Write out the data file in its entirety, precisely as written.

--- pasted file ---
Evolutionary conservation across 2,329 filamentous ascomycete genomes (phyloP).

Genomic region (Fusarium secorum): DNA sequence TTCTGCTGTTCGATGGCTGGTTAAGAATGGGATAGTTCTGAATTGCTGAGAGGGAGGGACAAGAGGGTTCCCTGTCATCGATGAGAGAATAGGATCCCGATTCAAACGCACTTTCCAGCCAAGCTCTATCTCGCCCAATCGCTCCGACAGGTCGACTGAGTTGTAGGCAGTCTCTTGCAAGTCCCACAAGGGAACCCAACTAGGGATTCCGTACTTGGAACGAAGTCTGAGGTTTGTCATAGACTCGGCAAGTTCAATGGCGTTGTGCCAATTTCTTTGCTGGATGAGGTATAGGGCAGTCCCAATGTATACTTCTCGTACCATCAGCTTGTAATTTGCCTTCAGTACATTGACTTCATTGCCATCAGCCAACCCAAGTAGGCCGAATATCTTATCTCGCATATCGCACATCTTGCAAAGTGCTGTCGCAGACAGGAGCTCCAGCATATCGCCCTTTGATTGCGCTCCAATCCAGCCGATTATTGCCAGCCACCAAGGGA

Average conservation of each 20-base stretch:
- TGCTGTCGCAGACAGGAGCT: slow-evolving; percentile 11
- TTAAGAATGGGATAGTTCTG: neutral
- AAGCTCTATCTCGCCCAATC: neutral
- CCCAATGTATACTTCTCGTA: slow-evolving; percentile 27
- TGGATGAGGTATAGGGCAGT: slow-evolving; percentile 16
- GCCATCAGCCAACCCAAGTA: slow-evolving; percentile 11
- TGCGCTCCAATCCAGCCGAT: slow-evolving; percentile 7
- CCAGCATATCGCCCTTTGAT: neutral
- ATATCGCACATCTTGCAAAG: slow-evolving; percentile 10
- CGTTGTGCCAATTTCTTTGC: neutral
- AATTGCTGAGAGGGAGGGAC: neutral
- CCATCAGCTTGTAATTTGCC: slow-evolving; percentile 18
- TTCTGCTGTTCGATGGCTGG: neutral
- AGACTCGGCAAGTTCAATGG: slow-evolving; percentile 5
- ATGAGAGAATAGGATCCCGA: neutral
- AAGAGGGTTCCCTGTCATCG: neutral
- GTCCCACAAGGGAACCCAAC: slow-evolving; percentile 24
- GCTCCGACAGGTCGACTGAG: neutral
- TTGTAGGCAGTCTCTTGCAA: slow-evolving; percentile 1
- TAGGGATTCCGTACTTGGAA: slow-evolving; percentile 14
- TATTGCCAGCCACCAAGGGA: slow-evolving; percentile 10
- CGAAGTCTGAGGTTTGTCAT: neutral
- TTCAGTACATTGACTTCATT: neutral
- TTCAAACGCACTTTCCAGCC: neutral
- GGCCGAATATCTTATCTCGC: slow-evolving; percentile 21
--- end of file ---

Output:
Evolutionary conservation across 2,329 filamentous ascomycete genomes (phyloP).

Genomic region (Fusarium secorum): DNA sequence TTCTGCTGTTCGATGGCTGGTTAAGAATGGGATAGTTCTGAATTGCTGAGAGGGAGGGACAAGAGGGTTCCCTGTCATCGATGAGAGAATAGGATCCCGATTCAAACGCACTTTCCAGCCAAGCTCTATCTCGCCCAATCGCTCCGACAGGTCGACTGAGTTGTAGGCAGTCTCTTGCAAGTCCCACAAGGGAACCCAACTAGGGATTCCGTACTTGGAACGAAGTCTGAGGTTTGTCATAGACTCGGCAAGTTCAATGGCGTTGTGCCAATTTCTTTGCTGGATGAGGTATAGGGCAGTCCCAATGTATACTTCTCGTACCATCAGCTTGTAATTTGCCTTCAGTACATTGACTTCATTGCCATCAGCCAACCCAAGTAGGCCGAATATCTTATCTCGCATATCGCACATCTTGCAAAGTGCTGTCGCAGACAGGAGCTCCAGCATATCGCCCTTTGATTGCGCTCCAATCCAGCCGATTATTGCCAGCCACCAAGGGA

Average conservation of each 20-base stretch:
- TGCTGTCGCAGACAGGAGCT: slow-evolving; percentile 11
- TTAAGAATGGGATAGTTCTG: neutral
- AAGCTCTATCTCGCCCAATC: neutral
- CCCAATGTATACTTCTCGTA: slow-evolving; percentile 27
- TGGATGAGGTATAGGGCAGT: slow-evolving; percentile 16
- GCCATCAGCCAACCCAAGTA: slow-evolving; percentile 11
- TGCGCTCCAATCCAGCCGAT: slow-evolving; percentile 7
- CCAGCATATCGCCCTTTGAT: neutral
- ATATCGCACATCTTGCAAAG: slow-evolving; percentile 10
- CGTTGTGCCAATTTCTTTGC: neutral
- AATTGCTGAGAGGGAGGGAC: neutral
- CCATCAGCTTGTAATTTGCC: slow-evolving; percentile 18
- TTCTGCTGTTCGATGGCTGG: neutral
- AGACTCGGCAAGTTCAATGG: slow-evolving; percentile 5
- ATGAGAGAATAGGATCCCGA: neutral
- AAGAGGGTTCCCTGTCATCG: neutral
- GTCCCACAAGGGAACCCAAC: slow-evolving; percentile 24
- GCTCCGACAGGTCGACTGAG: neutral
- TTGTAGGCAGTCTCTTGCAA: slow-evolving; percentile 1
- TAGGGATTCCGTACTTGGAA: slow-evolving; percentile 14
- TATTGCCAGCCACCAAGGGA: slow-evolving; percentile 10
- CGAAGTCTGAGGTTTGTCAT: neutral
- TTCAGTACATTGACTTCATT: neutral
- TTCAAACGCACTTTCCAGCC: neutral
- GGCCGAATATCTTATCTCGC: slow-evolving; percentile 21